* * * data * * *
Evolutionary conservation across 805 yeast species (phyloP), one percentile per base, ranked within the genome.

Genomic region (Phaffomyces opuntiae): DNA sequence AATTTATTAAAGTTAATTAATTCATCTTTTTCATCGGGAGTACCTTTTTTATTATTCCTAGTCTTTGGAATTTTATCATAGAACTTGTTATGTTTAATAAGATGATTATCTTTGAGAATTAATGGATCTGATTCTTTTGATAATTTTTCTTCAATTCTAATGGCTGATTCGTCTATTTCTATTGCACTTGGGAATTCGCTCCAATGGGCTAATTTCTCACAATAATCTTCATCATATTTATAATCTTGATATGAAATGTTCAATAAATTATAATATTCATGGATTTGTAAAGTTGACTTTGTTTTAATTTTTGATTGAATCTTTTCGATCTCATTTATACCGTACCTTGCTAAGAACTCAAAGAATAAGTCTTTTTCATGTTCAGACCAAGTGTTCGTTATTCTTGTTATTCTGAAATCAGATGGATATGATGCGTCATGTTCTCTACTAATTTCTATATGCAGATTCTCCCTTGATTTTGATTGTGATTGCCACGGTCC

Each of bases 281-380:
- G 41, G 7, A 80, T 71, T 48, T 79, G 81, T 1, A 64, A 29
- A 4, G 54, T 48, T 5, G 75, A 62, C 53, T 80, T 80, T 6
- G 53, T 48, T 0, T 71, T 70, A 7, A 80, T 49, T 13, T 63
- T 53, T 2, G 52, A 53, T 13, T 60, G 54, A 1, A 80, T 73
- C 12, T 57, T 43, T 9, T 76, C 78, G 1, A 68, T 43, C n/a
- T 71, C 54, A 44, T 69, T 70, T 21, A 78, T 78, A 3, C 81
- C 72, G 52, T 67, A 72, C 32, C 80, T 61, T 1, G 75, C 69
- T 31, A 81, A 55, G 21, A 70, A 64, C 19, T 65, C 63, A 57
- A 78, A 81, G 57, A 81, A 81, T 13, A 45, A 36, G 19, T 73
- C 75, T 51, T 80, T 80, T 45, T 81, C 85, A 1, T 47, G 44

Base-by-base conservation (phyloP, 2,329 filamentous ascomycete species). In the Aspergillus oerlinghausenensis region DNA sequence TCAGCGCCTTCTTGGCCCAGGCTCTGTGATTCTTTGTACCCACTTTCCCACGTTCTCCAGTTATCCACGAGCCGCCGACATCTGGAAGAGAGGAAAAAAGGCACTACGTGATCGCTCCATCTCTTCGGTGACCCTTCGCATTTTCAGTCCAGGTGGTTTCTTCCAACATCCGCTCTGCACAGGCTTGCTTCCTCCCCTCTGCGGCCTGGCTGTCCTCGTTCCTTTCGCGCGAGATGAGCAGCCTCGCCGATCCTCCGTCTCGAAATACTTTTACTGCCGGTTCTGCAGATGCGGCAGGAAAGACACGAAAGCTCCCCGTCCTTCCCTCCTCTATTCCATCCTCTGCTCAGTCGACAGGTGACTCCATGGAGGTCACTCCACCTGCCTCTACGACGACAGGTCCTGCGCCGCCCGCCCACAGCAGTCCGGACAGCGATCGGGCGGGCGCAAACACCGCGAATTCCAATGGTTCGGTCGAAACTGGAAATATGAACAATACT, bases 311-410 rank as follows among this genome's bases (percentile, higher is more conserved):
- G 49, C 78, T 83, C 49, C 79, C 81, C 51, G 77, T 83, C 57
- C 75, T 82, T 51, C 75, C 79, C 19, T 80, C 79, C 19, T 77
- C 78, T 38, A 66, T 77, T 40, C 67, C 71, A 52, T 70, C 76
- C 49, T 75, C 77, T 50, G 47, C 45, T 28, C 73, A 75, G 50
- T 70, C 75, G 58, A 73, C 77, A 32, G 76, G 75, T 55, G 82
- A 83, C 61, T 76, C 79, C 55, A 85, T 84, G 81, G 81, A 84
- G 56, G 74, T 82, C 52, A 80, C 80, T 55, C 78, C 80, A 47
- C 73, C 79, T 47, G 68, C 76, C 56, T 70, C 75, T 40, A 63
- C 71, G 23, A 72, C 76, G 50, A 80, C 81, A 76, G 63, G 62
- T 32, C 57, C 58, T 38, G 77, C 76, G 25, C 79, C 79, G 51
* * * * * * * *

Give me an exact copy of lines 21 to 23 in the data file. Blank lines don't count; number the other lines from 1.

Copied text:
- G 56, G 74, T 82, C 52, A 80, C 80, T 55, C 78, C 80, A 47
- C 73, C 79, T 47, G 68, C 76, C 56, T 70, C 75, T 40, A 63
- C 71, G 23, A 72, C 76, G 50, A 80, C 81, A 76, G 63, G 62